Once the data structures for the elements have been generated, the data structures for the nodes must be generated. Blocks 120-127 in FIG. 3B correspond to the steps in the process of the present invention for generating the data structures of the nodes. The first node for which the data structure is to be generated is obtained at the step represented by block 119. The data structure for the node is then generated and the location of the data structure is recorded in the hash table, as indicated by block 120.

For the purpose of design quality analysis, it is important to distinguish actual supply nodes, such as VDD and GND, from other circuit nodes which have been declared to be tied high or low for the purpose of timing or other analysis. In block 121, the rules checker 100 determines, through the use of PathMill API calls, which nodes have been declared to be tied high or low, or are actually high or low because they are actual supply nodes. The rules checker 100 flags the actual high nodes as high and the actual low nodes as low in the step represented by block 121. In the step represented by block 122, the nodes which are actually supplies are flagged as supplies in the database.

The electrical rules checker 100 then obtains the number of gate-connected elements and the number of channel-connected elements from the static timing analyzer, as indicated by block 123. The electrical rules checker 100 also obtains the characteristics of the nodes from the static timing analyzer 10, as indicated by block 124. These characteristics include, for example, capacitance, node type, rise and fall time, etc. Once the characteristics of the node have been obtained, the electrical rules checker 100 obtains the pointers provided by the static timing analyzer 10 that point to each gate-connected element, as indicated by block 125. The electrical rules checker 100 then obtains the pointers from the static timing analyzer which point to each channel-connected element, as indicated by block 126.

The element pointers that are stored in the node during the steps represented by blocks 125 and 126 are pointers into the space of the static timing analyzer. Similarly, the node pointers that are stored in the element during the step represented by block 115 are pointers into the space of the static timing analyzer, except that the pointers to the VDD and GND nodes are stored as pointers to the VDD and GND nodes in the space of the electrical rules checker 100. In the step represented by block 127, some of these pointers are converted to point to the elements and nodes in the space of the electrical rules checker 100. For each of the gate-connected and channel-connected elements of the current node, the following steps are performed, which are represented by block 127:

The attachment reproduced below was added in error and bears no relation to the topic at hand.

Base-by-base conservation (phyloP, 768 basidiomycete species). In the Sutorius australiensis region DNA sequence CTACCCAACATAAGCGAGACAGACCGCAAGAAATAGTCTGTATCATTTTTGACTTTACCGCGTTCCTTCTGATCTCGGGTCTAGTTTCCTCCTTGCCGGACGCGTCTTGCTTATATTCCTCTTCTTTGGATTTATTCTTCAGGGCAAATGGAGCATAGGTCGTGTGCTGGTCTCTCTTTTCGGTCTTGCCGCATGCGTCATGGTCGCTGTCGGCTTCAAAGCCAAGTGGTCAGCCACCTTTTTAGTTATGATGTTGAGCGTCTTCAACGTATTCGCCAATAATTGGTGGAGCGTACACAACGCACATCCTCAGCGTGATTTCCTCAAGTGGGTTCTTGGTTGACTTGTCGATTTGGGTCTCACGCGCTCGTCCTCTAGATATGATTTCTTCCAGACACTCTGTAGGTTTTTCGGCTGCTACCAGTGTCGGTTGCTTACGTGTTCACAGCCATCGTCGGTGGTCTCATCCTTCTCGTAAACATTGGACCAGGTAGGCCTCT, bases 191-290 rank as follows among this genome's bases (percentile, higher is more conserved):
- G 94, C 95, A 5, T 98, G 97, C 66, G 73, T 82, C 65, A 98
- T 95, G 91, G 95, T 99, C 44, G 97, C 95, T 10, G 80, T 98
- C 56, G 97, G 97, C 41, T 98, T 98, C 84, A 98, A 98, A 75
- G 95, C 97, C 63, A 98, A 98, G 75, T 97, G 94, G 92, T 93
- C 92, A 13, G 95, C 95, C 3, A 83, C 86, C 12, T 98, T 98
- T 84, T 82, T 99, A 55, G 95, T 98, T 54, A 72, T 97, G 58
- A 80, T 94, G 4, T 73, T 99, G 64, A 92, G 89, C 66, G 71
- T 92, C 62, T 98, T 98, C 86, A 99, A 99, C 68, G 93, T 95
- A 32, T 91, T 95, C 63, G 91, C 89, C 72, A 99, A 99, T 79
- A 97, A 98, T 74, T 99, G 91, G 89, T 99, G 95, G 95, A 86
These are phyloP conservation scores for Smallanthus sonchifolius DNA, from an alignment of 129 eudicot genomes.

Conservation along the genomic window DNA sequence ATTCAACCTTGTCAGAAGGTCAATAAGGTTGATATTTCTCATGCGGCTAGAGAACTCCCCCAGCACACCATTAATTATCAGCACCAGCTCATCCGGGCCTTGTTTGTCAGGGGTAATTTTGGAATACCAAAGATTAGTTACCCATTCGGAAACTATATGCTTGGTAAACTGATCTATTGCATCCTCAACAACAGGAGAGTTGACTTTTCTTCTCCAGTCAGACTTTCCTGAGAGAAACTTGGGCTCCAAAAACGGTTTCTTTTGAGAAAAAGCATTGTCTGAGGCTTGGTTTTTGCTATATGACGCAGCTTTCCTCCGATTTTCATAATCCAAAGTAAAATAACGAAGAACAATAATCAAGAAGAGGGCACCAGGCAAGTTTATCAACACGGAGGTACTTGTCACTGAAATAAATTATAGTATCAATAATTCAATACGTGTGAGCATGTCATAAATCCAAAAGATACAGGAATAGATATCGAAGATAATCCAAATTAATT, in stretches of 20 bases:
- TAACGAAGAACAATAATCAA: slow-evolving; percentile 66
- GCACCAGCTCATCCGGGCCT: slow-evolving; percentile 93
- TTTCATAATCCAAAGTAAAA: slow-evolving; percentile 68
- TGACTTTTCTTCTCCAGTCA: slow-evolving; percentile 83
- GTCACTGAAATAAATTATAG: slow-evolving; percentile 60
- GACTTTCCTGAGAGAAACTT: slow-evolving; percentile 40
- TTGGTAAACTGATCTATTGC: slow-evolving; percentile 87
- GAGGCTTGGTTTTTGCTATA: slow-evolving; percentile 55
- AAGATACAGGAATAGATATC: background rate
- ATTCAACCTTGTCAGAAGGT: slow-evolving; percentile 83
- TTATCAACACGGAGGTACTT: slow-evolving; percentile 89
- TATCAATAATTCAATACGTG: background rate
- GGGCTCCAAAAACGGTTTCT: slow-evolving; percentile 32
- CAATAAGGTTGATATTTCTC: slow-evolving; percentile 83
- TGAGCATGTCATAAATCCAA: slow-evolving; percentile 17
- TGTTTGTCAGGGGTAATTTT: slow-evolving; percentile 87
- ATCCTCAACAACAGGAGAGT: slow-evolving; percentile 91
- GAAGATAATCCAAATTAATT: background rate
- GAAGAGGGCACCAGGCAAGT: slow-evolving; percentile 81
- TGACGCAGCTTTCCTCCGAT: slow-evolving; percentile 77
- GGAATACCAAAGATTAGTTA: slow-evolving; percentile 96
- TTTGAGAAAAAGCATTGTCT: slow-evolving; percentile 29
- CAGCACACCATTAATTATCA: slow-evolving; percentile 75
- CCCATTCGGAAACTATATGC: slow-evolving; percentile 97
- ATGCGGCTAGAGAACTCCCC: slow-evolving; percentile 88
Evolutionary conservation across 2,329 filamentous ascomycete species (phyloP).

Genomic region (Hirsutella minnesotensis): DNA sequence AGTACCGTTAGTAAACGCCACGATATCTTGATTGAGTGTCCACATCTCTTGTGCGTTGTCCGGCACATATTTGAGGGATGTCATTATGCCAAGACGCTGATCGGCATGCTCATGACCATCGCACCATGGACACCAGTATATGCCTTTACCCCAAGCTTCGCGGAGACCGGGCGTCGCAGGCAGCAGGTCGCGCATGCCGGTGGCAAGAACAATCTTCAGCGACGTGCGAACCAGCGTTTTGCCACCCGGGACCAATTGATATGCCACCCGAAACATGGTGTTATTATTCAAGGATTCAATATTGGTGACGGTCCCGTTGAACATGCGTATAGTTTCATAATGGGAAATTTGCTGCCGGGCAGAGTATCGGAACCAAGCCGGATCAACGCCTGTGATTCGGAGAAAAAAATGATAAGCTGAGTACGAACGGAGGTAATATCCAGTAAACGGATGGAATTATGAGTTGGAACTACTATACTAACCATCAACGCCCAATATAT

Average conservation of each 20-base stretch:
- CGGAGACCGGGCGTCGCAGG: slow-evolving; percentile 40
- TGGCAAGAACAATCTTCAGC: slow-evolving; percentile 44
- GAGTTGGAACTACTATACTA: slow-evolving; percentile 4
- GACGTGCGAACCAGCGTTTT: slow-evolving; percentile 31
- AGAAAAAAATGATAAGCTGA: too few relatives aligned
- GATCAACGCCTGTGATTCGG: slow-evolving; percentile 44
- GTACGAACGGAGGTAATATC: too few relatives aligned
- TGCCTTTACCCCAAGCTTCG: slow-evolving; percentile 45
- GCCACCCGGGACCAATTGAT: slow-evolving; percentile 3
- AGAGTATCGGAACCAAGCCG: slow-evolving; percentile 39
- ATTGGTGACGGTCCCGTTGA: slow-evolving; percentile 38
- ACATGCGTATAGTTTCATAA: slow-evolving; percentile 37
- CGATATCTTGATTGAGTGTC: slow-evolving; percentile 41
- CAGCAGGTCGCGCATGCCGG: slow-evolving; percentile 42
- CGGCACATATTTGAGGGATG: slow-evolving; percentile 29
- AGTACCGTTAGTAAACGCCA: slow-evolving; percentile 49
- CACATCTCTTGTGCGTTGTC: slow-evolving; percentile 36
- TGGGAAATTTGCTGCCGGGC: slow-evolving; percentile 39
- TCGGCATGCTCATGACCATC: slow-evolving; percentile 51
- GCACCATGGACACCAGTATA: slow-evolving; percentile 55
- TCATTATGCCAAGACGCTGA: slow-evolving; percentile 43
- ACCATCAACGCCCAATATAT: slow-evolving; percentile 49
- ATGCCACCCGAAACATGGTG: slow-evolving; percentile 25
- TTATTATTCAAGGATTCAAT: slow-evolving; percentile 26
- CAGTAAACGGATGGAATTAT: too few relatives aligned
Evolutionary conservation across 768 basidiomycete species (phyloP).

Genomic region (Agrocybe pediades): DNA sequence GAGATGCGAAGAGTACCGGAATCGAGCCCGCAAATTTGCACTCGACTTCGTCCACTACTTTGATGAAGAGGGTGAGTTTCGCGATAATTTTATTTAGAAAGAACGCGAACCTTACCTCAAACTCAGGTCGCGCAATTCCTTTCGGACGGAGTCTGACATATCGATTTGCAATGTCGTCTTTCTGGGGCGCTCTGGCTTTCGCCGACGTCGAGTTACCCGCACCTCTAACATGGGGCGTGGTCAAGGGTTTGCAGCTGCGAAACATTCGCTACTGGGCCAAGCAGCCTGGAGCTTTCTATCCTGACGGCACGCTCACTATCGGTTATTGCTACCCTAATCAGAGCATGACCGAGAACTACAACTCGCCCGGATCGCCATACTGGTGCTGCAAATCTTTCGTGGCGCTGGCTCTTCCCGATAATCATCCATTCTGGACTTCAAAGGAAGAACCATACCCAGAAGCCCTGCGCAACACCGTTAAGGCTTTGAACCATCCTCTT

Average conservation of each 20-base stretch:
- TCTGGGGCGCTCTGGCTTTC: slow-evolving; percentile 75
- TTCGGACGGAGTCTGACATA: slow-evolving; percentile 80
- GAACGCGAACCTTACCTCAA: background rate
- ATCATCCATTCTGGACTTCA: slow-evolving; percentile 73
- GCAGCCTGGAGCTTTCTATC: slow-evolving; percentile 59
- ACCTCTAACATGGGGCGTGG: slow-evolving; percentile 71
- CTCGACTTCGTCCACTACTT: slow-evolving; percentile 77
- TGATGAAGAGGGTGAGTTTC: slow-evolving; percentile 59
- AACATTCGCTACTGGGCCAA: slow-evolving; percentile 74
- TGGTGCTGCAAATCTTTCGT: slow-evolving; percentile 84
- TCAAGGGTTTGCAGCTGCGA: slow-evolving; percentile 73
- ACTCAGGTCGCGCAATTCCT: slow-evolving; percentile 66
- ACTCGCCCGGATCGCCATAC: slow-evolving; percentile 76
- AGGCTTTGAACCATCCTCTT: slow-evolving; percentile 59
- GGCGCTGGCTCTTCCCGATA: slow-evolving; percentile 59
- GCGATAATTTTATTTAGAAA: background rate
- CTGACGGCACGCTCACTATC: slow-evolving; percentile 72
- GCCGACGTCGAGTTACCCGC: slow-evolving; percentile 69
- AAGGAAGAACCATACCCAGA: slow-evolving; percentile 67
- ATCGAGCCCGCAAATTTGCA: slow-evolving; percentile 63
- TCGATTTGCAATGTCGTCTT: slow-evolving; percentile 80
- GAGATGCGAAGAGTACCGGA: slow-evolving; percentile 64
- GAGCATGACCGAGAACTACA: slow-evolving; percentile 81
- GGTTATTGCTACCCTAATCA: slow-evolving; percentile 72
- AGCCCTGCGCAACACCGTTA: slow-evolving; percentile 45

(1) the element pointer is converted to the corresponding element pointer into the space of the electrical rules checker 100 by looking it up in the hash table. This element pointer replaces the original element pointer in the node structure;

(2) the source, gate, and drain pointers in the element data structure are each checked to see if they point to the current node. If so, the node pointer (into the space of the static timing analyzer) is replaced with the pointer to the current node in the space of the electrical rules checker.

A determination is then made at block 128 as to whether or not data structures for all of the nodes have been generated. If not, the next node in the netlist is obtained, as indicated by block 129, and the process returns to block 120.

In order to enable the electrical rules checker 100 to maximize efficiency in searching the database of the present invention, once the data structures for all of the nodes have been created, linked lists of elements and nodes are generated from the entries in the hash table, as indicated by block 130 in FIG. 3C. These lists are used by the electrical rules checker 100 of the present invention is searching for an element in the database of the present invention. When searching for an element, the electrical rules checker 100 simply analyzes the elements contained in the linked list.

It should be noted that the arrangement of the elements and nodes in the linked lists may or may not have any physical relationship to the arrangement of the elements and nodes in the circuit under consideration. Thus, the linked lists are merely used to search through the elements and nodes stored in the database.

Once the linked lists have been generated, the names of the elements and nodes contained in the linked list are copied into electrical rules checker space, as indicated by block 131. This reduces the number of calls that need to be made to the PathMill program by the electrical rules checker 100. Once the database has been generated, no more calls have to be made to the PathMill program via the PathMill API. The database is comprised as the binary file 106 shown in FIG. 2.

Once the database has been generated in the manner described above, the electrical rules checker 100 of the present invention utilizes this database to perform the rules checking tasks. In accordance with the present invention, the electrical rules checker 100 evaluates a circuit to determine the effective wire resistance at a receiver node of the circuit. This task is represented by block 103 in FIG. 2. The electrical rules checker 100 of the present invention receives the netlist 16 passed to the Pathmill program and utilizes the netlist 16 and the database of the present invention to determine the effective wire resistance of a network of nodes contained in the integrated circuit. A detailed discussion of the method for determining the effective wire resistance will be discussed below in detail with reference to the flow charts of FIGS. 5 and 6.